Archive for October, 2007

ESPN, TNT to stream live NBA games this season

espn360.jpgNow you have no excuse for missing that Golden State Warriors game. You will be able to watch all games televised by ESPN and TNT this NBA season no matter where you are and what equipment you have on hand.

Thanks to new digital rights, ESPN and TNT will start the NBA season by streaming games live on their broadband outlets — ESPN360 and TNT Overtime (available on and You can watch games on TV, on your phone, or on a computer. (MediaDailyNews.)

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It's time we hear from Google about its mobile phone plans

Also see: The Gphone is coming; how Google could rewrite the rules 

google phone concept cWe’ve been waiting a long time to hear from Google about its mobile plans and the so-called Gphone or Google-powered phones. According to one report, that wait may be over soon.

The Wall Street Journal today said Google is expected to announce within the next two weeks advanced software and services that would allow handset makers to bring Google-powered phones to market by next summer. Google’s goal is to make applications and services as accessible on cellphones as they are on the Internet.

To compliment the WSJ’s story, Reuters noted that Google is in active talks with Verizon, the No. 2 carrier in the U.S., about putting Google applications on phones it offers.

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NBC's Zucker blasts Apple for ruining everything

zuckerForget Google vs. Microsoft. Or MySpace vs. Facebook. The real action these days is NBC Universal vs. Apple.

The latest verbal volleys — and these are doozies — come from Jeff Zucker, NBC Universal’s president and chief executive officer. Zucker, who was interviewed by the New Yorker’s Ken Auletta at a benefit for Syracuse University’s Newhouse School (Variety report), is obviously still pissed at Apple and its CEO, Steve Jobs.

At the root of the school-girl spat is NBC’s insistence that Apple increase the price of the TV shows it sells on iTunes, from $1.99 to $2.99. Jobs has stubbornly resisted, insisting on uniform pricing for music (99 cents) and TV downloads. This disagreement has led Zucker to pull NBC U content off iTunes by the end of the year.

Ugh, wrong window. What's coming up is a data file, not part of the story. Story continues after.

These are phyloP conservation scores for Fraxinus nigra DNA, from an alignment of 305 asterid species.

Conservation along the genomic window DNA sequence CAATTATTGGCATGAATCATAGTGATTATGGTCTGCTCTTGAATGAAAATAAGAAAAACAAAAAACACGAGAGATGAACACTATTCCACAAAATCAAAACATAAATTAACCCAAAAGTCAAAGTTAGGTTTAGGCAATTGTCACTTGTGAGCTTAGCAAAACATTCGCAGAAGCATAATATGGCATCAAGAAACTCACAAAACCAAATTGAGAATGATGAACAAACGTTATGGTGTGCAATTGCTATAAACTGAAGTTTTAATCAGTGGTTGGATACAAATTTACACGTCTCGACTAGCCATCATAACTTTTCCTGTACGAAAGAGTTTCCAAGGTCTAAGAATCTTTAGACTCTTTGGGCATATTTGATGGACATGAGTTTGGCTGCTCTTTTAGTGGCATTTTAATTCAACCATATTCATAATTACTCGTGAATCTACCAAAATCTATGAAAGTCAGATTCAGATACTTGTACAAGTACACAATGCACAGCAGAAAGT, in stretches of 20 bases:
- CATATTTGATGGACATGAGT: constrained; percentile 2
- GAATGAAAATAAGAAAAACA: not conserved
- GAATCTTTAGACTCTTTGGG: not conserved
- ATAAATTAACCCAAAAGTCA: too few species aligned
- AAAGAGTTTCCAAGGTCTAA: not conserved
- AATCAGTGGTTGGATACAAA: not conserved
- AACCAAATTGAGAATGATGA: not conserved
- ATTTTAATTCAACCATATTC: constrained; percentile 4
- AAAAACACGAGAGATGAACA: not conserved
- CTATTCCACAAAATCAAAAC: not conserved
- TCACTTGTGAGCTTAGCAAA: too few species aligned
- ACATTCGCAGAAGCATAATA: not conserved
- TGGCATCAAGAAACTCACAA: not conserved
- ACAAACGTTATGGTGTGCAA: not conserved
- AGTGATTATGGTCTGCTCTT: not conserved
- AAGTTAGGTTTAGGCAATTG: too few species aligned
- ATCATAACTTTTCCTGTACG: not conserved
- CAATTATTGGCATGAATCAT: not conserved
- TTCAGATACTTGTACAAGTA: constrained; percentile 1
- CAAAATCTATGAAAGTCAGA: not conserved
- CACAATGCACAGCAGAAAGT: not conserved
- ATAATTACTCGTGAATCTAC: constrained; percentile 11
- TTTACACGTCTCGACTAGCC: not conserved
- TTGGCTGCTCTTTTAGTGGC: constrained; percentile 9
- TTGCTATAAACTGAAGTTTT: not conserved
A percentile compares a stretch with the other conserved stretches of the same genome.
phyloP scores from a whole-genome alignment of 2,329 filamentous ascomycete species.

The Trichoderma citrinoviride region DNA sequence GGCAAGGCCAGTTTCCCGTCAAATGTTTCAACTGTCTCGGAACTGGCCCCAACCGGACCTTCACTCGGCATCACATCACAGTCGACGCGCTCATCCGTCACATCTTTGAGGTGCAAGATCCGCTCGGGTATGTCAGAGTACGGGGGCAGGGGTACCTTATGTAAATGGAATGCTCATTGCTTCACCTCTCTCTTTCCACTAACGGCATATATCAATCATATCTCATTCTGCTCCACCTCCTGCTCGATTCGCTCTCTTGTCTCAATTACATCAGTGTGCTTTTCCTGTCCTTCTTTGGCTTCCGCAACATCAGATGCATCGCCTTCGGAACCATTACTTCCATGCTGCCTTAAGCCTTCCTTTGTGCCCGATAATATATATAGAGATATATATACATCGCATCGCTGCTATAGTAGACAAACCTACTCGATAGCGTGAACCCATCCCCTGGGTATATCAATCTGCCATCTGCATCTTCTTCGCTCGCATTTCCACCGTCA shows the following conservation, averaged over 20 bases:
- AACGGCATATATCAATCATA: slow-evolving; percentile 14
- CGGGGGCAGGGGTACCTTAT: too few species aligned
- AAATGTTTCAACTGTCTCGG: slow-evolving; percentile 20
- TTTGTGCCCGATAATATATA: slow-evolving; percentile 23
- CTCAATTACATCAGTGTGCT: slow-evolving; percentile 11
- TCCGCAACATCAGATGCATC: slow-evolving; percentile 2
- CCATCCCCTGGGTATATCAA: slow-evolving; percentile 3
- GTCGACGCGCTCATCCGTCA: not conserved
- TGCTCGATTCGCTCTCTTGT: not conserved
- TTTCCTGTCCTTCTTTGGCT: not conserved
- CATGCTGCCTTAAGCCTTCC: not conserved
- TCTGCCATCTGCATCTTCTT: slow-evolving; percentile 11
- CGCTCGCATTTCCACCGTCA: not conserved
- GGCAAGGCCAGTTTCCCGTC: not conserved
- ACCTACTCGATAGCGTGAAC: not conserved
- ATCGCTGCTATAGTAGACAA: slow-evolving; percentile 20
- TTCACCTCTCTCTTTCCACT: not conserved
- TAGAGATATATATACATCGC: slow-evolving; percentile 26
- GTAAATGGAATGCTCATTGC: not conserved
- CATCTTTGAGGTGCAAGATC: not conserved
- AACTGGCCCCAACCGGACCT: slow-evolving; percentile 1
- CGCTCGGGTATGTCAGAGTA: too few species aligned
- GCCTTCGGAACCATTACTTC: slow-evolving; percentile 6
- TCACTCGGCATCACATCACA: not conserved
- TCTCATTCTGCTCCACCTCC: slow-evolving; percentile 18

For the most part, the Zucker-Jobs rift has been civil, with both sparring friendly and respecting each other’s position while publicly disagreeing. Now, as they say, the gloves are off.

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Video: 3's Skype cell phone

Video: 3's Skype cell phoneCellulare Magazine have published a hands-on video of the new Skype cell phone offered by 3 Mobile (see yesterday’s coverage).

A few observations:

  • The handset itself won’t win any prizes on the style-front. It’s a bog standard candy-bar design, with a slightly cheap looking trim. This isn’t a phone for the tech-savvy early adopter crowd to rival the iPhone, but is squarely aimed at younger, more general, price conscious consumers.
  • Despite offering first-of-its-kind native Skype functionality, the phone doesn’t feature WiFi. Duh!
  • Sending Skype-to-Skype IMs maybe free, but there is, sadly, no QWERTY keyboard.
  • Presence — the ability to see who is “online” and ready to receive a call — is a great feature on a cell phone.

Watch the video for yourself, after the jump…

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Skype, U.K. mobile carrier 3 introduce first true mobile Skype phone

intro skypephoneThis could be one of those defining moments. You know, the kind that change an industry. Like the iPod, for instance. Only this time it’s a phone. Not the Google phone, but the Skype phone.

See, the Skype phone, introduced today in the U.K., has the potential to be revolutionary, not evolutionary, if done well. People will place calls using the Internet, or what’s known as Voice over Internet Protocol (VoIP). The calls are essentially free, or very low cost to the end user, because they use the Internet and not a service provider’s network.

Until now, most Skype calls have been made from computers attached to fixed-line Internet connections. Users call each other around the world wearing uncomfortable microphone headsets that, for the most part, look like something an air traffic controller would wear. Skype has gotten a bit more mobile in the past year — at least around the house — with the advent of Skype-enabled phone-to-computer bridges and portable handsets.

But Skype users have never left home with an actual Skype phone. Until now. Skype and 3, the fifth-largest mobile carrier in the U.K., have teamed together to launch a new affordable handset that lets people make free Skype-to-Skype calls and send Skype instant messages at no cost. It’s the first time an operator has offered a mass market phone tailor-made for free calling over the Internet.

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Early reactions to Hulu are encouraging, if not cautious

hulu showsAs expected, the so-called YouTube killer known as Hulu debuted today in limited form. Reaction around the Web from those who got to play with it (or just viewed a demo) was encouraging, if not cautious.

Liz Gannes provided one of the best, most thorough preview looks at Hulu for NewTeeVee. She notes that Hulu is as different of a Web video service as can be from YouTube, the market leader. Hulu, known first as “NewSite” when parents NBC Universal and Media Corp. announced their joint venture in March, was initially touted as a YouTube killer.